“Even though their guidelines for their initial work doesn’t talk about removing any diameter trees, they certainly verbalized that as part of their next steps,” Marderosian said. “It’s an excuse for logging any diameter and green trees in order to protect the giant sequoia monarchs… The initial work that they provided a guideline for, which doesn’t talk about selling trees of any diameter or having heavy equipment certainly says great things about what they want to do. That’s a good idea, but I could hear ‘selling’ going on while we were there.”
Ali Sheehey, programs director for Sequoia ForestKeeper, attended the Aug. 20 field trip and agreed with Marderosian.
“They’re using this as an excuse to log, taking out the largest trees, taking out the habitat,” she said.
As described by Ludie Bond, wildfire prevention team information officer, in an Aug. 29 press release, a footprint of a 25-foot radius is being treated around the monarchs, described as giant sequoias that are generally 30 inches in diameter at breast height.
“Crews are cutting and removing ladder fuels and pulling back duff, down and dead logs within the 25-foot radius,” she said. “This treatment is important because fire can burn very hot when it gets into the duff around the trees. When heat finds an exposed part of the giant sequoia, it can damage the cambium and kill the trees. The area cleared around the trees will recover with ferns and other herbaceous plants within a year.
“Each giant sequoia grove has an individual plan for the emergency response fuel reduction actions,” Bond said.
But Sheehey is not convinced.
“I’m shocked and saddened that people are so afraid of fire that they’re letting nature be destroyed,” she said.
‘Perhaps time we don’t have’
Barbara Brydolf, president of the Alta Peak Chapter of the California Native Plant Society, also attended the Forest Service’s Aug. 27 field trip to Black Mountain.
A biologist with a doctorate from the University of California, San Diego, Brydolf lives in Springville — and has gained first-hand knowledge of giant sequoia groves in part because she spends time at a family cabin in the Coy Flat tract just a few miles from the Black Mountain Grove. She’s led field trips in the area herself.
“My impression of this work was ‘damned if you do, damned if you don’t,’ Brydolf wrote in a report to be published in an upcoming newsletter for the Alta Peak Chapter.
“There is no question that Giant Sequoias are under threat from high intensity wildfire,” she continued. “The Forest Service is dealing with unprecedented conditions caused by the suppression of fire on the forest, but also with the wild card of climate change and how it is affecting forest health and wildfire behavior.”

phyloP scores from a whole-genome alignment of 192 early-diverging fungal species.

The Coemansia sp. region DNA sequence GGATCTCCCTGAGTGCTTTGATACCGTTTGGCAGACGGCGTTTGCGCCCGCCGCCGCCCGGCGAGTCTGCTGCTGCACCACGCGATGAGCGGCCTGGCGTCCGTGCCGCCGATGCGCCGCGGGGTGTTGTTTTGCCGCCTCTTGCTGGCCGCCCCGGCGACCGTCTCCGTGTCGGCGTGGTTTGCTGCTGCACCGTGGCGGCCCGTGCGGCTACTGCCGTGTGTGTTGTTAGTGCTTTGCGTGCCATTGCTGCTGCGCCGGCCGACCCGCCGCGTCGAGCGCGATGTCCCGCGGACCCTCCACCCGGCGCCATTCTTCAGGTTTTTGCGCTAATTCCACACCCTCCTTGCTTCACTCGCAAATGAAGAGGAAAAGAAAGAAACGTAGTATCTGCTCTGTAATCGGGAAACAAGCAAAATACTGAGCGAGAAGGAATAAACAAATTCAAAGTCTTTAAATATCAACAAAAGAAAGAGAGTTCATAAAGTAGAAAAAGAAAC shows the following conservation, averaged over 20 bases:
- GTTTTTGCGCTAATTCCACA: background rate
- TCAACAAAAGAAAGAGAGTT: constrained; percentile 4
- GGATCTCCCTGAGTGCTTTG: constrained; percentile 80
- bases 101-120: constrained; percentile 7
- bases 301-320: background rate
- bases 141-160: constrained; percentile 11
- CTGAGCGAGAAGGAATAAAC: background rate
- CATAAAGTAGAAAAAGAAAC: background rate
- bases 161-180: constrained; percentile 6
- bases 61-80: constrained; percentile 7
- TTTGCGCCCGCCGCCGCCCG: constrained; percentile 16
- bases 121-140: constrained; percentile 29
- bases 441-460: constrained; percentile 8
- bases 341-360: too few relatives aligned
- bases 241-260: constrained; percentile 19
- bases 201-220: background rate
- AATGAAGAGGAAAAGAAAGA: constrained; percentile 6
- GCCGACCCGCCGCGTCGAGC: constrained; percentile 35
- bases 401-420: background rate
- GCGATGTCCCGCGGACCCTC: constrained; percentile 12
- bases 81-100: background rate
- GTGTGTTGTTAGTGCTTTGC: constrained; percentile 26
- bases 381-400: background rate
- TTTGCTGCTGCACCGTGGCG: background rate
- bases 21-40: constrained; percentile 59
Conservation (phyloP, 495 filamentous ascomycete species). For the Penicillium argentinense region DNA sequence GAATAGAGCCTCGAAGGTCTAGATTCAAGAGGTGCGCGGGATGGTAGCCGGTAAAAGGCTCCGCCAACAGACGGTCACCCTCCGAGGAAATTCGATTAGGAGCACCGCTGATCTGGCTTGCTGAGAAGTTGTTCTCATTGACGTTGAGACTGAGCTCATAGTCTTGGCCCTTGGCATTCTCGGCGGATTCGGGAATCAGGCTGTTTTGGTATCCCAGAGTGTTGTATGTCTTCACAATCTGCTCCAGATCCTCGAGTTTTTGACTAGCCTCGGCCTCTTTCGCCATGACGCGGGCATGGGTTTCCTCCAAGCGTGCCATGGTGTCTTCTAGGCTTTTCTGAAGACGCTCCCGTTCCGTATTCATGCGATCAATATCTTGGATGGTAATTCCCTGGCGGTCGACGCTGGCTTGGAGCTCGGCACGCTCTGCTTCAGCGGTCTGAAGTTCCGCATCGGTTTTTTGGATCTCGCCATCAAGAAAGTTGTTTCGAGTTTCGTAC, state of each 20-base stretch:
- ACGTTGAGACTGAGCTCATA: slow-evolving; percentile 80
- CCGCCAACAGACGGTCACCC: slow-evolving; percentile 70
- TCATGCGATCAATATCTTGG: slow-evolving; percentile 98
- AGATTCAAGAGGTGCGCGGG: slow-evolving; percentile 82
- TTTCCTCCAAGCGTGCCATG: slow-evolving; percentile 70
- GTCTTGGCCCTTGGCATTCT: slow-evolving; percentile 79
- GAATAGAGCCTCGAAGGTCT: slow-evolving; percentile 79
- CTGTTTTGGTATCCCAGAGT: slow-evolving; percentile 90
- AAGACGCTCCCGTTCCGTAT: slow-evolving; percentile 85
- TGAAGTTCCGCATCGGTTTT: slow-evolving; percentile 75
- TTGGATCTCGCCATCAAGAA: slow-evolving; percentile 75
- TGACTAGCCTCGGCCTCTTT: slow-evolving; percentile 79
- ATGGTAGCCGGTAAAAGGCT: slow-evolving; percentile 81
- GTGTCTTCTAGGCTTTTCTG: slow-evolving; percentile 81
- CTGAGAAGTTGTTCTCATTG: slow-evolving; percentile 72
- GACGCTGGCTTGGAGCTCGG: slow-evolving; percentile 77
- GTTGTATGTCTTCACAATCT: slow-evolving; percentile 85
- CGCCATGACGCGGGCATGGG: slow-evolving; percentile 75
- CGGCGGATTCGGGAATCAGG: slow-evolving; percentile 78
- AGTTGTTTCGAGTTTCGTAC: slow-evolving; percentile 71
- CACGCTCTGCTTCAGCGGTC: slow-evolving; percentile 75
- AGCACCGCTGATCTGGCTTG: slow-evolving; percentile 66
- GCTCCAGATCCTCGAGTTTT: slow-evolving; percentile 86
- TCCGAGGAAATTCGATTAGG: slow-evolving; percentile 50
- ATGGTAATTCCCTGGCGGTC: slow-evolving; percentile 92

The Forest Service chief ordered the work in progress using emergency alternative arrangements under NEPA.
“While I generally view actions taken under an ‘alternative arrangement’ with skepticism, complying with NEPA regulations undoubtedly takes time, perhaps time we don’t have,” Brydolf said.
Still, she said she views certain proposed actions as being overly invasive — including cutting large live trees close to the monarchs, mechanical treatments around giant sequoias, wholesale brush cutting and snag and tree cutting that she said will create large canopy openings, increasing the risk of blowdown of the monarch trees.
“But for each objection I also see the need to do something, even if there may be some negative side effects,” she said, adding that she would like the Forest Service to provide “concrete evidence that their more draconian proposals have a concrete basis in science.”
Even before April 15, 2000, when President Bill Clinton used his power under the Antiquities Act of 1906 to carve more than 300,000 acres out of Sequoia National Forest to create the monument, there was disagreement about management of public lands that include thousands of large and ancient giant sequoia trees.
Monument lands are partly in Fresno and Kern counties, but mostly in Tulare County and the Board of Supervisors of that county has tried twice to overturn its creation or reduce its size. Tulare County teamed up with timber interests and OHV enthusiasts to sue the government in 2001. They were forced to accept defeat in October 2003 when the Supreme Court declined to consider their appeal.
But in 2017, when President Donald Trump was considering abolishing or reducing the size of some national monuments, the Tulare County board sent a letter to the president asking him to cut it to 90,000 acres. At the time, the Kern County Board of Supervisors was to consider a request to do the same, but after members heard from 500 or so constituents, they accepted a recommendation from the county’s Planning and Natural Resources Department to not take a position on the recommendation.